Smiling gets easier the more you do it. Your face remembers how wonderful it feels, to stretch your lips and raise your cheeks. With continued practice, smiling becomes a powerful habit. Then the smile appears even when you are distracted.

Of course, it helps to meditate every day as well. Even a few minutes of silence can melt years of conditioning that was built on misery. While you are meditating, you may notice the smile appearing spontaneously. These are my favorite types of smiles, when the mind stops and the facial muscle cannot help but express the Joy beyond thought.

At whatever stage you’re at, starting your day with a morning smile can transform your whole world. Don’t take my word for it, try it, right now.



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My work is entirely funded by my readers – by you. If you like what you have read, if you find insight or inspiration in these words, please visit my Support page to learn how you can help keep the work going.




30 Second Change

ice-hockey-659809_1280During an NHL hockey game, the average ice time for a player per shift is 30 seconds. When a player hits the ice, he gives all of his strength and his full focus, because in 30 seconds, multiple goals can be scored and games can be won or lost. Then he sits for a few minutes and gets up to do it again.

While most of us won’t be strapping on a pair or ice skates anytime soon, we can power up our lives with a 30 second change. We have the ability to accomplish a multitude of tasks in just 30 seconds.

Here are 9 things that can be done in just 30 seconds:

  • Walk around the room to get your blood flowing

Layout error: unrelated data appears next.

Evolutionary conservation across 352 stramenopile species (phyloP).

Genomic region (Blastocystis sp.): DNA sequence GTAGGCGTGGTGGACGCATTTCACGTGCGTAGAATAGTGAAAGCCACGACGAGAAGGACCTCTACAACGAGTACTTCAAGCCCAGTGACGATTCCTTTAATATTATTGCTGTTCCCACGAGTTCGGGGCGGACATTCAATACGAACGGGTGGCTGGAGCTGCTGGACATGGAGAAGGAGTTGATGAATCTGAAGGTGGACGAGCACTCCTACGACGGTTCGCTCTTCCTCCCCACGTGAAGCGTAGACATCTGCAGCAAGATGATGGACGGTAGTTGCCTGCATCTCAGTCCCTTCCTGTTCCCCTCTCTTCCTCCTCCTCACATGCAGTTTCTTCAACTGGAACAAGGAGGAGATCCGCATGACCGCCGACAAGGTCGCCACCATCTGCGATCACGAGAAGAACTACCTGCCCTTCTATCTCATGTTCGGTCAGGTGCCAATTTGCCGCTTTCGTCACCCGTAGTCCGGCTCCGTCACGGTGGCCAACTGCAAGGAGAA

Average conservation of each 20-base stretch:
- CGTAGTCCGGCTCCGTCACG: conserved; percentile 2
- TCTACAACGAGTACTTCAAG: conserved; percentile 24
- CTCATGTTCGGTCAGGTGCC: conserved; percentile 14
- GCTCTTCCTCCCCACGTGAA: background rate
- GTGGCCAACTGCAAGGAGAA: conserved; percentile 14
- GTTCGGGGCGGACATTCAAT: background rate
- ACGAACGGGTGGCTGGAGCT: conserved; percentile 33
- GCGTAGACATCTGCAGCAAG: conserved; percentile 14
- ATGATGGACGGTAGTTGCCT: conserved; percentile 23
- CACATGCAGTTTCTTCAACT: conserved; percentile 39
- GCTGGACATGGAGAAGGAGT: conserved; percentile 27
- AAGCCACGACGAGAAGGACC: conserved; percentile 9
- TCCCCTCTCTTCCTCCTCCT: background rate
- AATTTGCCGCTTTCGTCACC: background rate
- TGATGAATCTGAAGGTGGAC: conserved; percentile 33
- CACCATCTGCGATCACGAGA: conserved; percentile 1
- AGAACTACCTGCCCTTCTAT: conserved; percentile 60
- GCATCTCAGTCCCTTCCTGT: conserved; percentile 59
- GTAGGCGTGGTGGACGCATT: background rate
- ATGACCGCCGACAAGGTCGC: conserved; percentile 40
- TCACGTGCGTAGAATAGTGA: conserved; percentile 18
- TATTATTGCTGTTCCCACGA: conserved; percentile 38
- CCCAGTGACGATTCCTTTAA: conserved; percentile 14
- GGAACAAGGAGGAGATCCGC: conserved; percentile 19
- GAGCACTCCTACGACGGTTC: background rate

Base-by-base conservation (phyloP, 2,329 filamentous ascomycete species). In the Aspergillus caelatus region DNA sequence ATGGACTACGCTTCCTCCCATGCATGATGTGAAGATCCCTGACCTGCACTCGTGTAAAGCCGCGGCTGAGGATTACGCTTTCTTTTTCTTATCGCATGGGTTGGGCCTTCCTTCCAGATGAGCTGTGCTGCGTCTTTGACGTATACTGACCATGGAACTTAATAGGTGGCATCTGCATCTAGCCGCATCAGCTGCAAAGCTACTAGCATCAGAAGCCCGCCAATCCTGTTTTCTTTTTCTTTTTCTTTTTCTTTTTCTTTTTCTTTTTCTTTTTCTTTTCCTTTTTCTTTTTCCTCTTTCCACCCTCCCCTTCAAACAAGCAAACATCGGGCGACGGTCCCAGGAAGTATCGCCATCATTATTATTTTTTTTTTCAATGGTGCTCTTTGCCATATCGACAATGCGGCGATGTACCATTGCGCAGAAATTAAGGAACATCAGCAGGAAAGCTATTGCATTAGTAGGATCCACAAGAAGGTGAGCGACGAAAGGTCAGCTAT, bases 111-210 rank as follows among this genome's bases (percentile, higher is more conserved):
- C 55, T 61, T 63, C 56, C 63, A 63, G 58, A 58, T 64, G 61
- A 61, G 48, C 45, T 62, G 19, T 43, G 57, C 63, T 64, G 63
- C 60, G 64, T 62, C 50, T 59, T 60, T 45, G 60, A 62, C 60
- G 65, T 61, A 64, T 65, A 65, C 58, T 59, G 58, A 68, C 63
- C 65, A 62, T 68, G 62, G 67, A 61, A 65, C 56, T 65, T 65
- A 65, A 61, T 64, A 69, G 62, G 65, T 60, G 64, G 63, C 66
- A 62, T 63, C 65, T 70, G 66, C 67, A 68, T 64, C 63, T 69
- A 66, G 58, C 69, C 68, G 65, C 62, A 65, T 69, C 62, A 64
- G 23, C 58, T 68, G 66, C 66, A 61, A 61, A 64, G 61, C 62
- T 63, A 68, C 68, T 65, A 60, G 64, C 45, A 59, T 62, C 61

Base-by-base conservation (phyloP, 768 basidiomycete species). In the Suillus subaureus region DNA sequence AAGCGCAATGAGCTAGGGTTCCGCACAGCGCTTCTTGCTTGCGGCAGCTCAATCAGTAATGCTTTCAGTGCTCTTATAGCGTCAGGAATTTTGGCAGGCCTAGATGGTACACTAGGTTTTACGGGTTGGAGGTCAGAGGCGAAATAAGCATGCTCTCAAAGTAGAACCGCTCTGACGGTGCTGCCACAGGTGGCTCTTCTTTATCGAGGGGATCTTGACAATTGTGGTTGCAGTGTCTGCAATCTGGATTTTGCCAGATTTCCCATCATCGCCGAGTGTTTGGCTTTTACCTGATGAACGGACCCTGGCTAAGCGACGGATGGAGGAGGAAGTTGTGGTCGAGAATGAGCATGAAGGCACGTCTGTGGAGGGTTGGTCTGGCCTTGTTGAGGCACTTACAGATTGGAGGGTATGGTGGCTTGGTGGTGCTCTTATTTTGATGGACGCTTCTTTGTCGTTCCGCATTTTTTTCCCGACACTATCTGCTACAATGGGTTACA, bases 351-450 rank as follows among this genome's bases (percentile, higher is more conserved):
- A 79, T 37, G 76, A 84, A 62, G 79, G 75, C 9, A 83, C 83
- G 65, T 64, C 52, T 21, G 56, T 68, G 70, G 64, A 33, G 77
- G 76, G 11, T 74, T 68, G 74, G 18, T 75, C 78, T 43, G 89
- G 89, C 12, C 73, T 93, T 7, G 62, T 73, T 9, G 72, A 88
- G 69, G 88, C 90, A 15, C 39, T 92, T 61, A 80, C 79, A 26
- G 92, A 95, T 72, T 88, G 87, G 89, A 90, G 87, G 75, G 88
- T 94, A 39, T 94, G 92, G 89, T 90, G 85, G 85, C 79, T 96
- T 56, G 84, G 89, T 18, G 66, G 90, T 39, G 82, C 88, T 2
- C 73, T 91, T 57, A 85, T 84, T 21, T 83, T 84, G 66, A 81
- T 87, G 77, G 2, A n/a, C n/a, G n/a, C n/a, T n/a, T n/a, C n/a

• Catch your breath after vigorous exercise
  • File the papers on your desk
  • Stretch your neck, shoulders and touch your toes
  • Write an email
  • Tell a joke and laugh
  • Create clarity so you can see your next step
  • Center your awareness in gratitude
  • Meditate and dissolve in Samadhi

In our fast-paced world, on a planet that’s literally rotating at 1000 miles per hour, we can feel like we don’t have time to do anything. We attempt to multi-task, but what really happens is we rush through our to-do list without focusing on any one task and then we often have to fix the mistakes caused by our lack of attention to what we’re doing.

What we don’t realize in our mission to get it all done fast is we are most efficient when we do one task at a time. Even a computer’s CPU, which gives the illusion of multi-tasking, really does only one function at a time; it just does it very quickly and switches between programs seamlessly.

The next time you feel frazzled and moving in great haste, stop for just 30 seconds. Time yourself, because 30 seconds is much longer than you may think. Take deep breaths and allow yourself to feel the air fill and empty from your lungs. Focus on all the little things that bring you joy. Give thanks for all that you have right now.

After 30 seconds, look at your to-do list and pick just one task. (Don’t have a to-do list written down? Make that your first task.) Like a hockey player, give that activity your full focus and strength for 30 seconds. You might be surprised that after 30 seconds, you can keep going. Maintain this same intensity of focus for 10 minutes, and notice how much you get done.